How to do WordPress plugin updates

Ahhhhh…plugins… Magical little jobbers that make a WordPress website do wonderful things with little to no effort on your part.

(Until they need updates.)

(Aaaaand you’re not sure you can update plugins without breaking your site.)

Plugin updates – ew! (Lucille Ball)

Know this: Most of the time there’s no problem running plugin updates.

If you’re like me and you’ve been burned, though, clicking update can feel a bit like playing Russian roulette with WordPress.

It’s not just the janky plugins, either, that’ll bite you in the ass when you update (or don’t update…that is unfortunately a thing, too).

Popular, well-regarded plugins have broken or completely hosed our site when I’ve clicked update without thinking first.

Yoast SEO. Social Warfare. Stackable Blocks.

Plugins have a downside, for sure. Their upside, however, is that they can make our sites better in nearly unlimited ways.

So most of us suck it up, take the good with the bad, and cringe a little every time we have to click update.

WordPress plugin updates are a necessary evil (sorry)

Developers release plugin updates for one or more of these reasons:

  • The plugin update adds new features.
  • The update somehow improves the plugin.
  • The plugin needs fixes to be compatible with a new version of WordPress.
  • Someone found a security flaw in the plugin and the fix prevents evil internet jerks from exploiting it to hack into your site.

When your website is important to your blog or business – but not something you enjoy working on for the hell of it – you obviously need to keep things running safely and securely.

Preferably with a minimum of hassle.

So let’s get into when it’s safe to click update and run, when you should exercise more caution and how to set yourself up for no-hassle updates going forward.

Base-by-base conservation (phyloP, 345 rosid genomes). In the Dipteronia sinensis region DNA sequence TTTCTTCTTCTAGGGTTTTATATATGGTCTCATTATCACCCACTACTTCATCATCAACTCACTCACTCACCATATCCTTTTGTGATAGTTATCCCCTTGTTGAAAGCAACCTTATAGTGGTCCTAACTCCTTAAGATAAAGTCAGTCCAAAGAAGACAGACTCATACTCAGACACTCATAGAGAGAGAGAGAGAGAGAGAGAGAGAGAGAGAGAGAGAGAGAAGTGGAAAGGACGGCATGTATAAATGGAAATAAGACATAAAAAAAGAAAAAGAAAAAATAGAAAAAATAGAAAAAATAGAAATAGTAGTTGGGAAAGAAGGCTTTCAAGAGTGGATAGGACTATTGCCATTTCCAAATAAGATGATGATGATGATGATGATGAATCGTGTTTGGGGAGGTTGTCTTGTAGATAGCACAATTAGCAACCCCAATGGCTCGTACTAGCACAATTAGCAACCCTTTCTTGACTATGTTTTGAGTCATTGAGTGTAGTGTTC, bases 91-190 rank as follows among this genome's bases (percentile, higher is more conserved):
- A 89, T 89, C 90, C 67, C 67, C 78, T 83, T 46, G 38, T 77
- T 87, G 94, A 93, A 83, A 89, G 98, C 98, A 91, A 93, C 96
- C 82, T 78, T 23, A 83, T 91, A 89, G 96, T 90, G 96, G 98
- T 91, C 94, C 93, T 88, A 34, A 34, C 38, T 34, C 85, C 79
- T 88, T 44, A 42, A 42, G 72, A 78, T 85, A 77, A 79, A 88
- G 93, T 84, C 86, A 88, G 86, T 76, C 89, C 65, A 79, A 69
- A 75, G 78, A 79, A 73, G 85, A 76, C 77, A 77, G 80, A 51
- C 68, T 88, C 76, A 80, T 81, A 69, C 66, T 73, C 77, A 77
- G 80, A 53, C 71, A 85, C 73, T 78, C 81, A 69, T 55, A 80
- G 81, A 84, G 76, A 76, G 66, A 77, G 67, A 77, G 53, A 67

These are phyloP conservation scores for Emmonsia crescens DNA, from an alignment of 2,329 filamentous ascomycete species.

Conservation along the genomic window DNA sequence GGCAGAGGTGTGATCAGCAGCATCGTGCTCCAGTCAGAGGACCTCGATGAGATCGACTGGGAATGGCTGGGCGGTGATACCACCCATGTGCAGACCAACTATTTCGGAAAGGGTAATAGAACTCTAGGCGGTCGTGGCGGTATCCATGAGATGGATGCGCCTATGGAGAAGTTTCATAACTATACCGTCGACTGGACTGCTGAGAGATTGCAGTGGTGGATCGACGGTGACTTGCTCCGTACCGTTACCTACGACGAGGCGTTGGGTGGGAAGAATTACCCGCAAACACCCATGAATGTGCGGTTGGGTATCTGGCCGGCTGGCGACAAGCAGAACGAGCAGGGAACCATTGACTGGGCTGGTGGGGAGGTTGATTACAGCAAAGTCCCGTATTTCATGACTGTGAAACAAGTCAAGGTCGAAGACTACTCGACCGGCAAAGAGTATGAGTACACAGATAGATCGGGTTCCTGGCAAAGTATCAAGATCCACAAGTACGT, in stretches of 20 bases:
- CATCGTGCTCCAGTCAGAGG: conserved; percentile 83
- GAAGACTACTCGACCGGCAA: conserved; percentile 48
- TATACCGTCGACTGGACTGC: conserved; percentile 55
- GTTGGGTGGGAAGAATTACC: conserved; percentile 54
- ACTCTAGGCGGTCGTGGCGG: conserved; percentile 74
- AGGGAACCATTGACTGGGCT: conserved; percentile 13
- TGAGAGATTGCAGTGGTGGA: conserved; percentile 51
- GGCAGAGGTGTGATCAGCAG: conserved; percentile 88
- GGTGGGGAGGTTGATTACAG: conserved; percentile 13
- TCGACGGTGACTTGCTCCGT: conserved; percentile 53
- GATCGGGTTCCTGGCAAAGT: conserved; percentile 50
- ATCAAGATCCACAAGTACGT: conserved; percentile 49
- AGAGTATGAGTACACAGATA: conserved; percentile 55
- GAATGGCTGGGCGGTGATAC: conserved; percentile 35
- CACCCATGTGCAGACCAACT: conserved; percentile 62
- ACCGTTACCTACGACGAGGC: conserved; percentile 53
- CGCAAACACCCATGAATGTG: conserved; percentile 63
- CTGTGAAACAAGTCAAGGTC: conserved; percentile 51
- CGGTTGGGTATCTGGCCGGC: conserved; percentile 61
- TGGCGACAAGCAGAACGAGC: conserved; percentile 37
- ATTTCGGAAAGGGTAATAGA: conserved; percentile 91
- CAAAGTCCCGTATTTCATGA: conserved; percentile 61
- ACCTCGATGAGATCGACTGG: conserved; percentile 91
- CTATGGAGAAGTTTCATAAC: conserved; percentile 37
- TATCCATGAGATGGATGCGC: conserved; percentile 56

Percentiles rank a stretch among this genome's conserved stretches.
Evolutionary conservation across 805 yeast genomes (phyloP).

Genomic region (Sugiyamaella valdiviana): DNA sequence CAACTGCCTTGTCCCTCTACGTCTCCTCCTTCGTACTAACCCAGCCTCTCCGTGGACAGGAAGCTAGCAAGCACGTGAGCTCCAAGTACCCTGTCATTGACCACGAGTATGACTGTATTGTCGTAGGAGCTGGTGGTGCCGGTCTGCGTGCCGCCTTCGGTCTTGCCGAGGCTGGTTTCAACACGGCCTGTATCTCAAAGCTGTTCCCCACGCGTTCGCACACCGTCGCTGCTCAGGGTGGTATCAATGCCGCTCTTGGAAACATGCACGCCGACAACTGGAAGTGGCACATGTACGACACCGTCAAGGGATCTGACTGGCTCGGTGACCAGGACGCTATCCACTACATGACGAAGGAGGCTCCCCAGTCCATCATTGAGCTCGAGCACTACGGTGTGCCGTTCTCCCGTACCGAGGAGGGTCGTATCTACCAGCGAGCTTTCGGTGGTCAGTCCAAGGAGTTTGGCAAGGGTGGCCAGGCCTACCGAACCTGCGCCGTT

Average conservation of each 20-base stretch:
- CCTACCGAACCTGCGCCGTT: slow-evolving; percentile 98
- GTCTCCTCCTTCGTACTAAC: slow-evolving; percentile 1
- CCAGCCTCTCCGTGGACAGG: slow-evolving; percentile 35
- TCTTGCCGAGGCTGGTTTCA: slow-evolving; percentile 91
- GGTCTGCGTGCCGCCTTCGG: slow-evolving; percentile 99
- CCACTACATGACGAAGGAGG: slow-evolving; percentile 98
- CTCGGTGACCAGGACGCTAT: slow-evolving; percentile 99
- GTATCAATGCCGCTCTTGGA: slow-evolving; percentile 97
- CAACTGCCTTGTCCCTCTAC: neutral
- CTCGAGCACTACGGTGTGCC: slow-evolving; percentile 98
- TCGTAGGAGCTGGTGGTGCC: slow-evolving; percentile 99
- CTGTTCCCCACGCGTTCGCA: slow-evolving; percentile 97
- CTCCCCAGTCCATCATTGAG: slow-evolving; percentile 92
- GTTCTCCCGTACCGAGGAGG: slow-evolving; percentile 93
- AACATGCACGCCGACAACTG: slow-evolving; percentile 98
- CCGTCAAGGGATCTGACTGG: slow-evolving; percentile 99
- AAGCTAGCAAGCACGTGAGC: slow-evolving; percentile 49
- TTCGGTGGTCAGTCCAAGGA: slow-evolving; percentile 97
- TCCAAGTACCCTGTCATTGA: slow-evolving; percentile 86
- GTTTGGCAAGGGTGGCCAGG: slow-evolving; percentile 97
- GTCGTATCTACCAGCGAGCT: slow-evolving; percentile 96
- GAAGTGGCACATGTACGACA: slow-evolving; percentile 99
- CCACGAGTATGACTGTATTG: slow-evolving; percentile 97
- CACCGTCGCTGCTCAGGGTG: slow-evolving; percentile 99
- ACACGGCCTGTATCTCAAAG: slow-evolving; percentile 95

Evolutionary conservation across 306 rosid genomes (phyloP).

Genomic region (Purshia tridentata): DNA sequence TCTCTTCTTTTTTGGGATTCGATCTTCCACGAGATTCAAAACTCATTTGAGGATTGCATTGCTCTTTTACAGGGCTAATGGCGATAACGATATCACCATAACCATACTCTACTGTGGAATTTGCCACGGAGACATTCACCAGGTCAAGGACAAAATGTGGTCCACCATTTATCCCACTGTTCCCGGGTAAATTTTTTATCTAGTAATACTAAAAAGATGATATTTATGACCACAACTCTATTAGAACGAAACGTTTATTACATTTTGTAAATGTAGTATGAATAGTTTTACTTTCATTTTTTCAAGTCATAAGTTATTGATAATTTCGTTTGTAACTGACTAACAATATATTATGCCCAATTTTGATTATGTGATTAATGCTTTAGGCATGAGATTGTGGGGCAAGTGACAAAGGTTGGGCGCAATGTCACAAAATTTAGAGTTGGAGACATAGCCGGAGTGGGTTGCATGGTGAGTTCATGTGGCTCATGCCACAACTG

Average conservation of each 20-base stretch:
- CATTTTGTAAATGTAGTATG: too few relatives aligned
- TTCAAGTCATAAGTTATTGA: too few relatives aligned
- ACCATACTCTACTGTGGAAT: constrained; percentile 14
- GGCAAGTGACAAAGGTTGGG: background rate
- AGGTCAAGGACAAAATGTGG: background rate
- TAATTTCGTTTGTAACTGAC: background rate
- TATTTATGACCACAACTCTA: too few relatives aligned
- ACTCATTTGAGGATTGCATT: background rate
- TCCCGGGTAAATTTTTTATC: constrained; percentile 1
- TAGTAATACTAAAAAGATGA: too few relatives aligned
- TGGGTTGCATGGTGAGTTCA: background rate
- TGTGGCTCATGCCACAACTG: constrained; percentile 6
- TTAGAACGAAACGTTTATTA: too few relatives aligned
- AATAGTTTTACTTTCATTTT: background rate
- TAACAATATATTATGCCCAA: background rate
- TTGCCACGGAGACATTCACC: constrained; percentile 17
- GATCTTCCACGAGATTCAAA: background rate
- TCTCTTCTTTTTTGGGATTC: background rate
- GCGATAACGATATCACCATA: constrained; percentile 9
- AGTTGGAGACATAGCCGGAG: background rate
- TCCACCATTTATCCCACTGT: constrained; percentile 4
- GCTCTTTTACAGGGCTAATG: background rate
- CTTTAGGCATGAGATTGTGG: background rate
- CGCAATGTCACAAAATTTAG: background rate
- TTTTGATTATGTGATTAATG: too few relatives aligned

How to update plugins: The ‘Nike’ approach

If you can say yes to the following, you’re 99.9% unlikely to have a problem if you just do it (i.e., click update and let ‘er rip):

  • You keep WordPress itself updated.
  • Your site is built on a well-coded theme from an active, reputable developer or theme shop.
  • You’ve carefully chosen your plugins and you keep them updated.
  • You have a backup you can quickly and easily restore in the unlikely event an update does make things wonky.

That last bit about backups can make you downright cocky. Not a bad thing. As often as WordPress and plugins need updates, it’s good to just click update and not worry.

How to update plugins when they might break your site

If any of the following apply, caution is in order:

  • You’ve fallen behind in your updates to either WordPress or plugins.
  • The plugin that needs an update is one that’s burned you with past updates.
  • A “developer” “customized” the plugin that needs to be updated.
  • You don’t have a backup you can easily restore yourself.
  • The plugin that needs an update hasn’t yet been marked as safe for your version of WordPress [I’ll show you how to check that in a sec].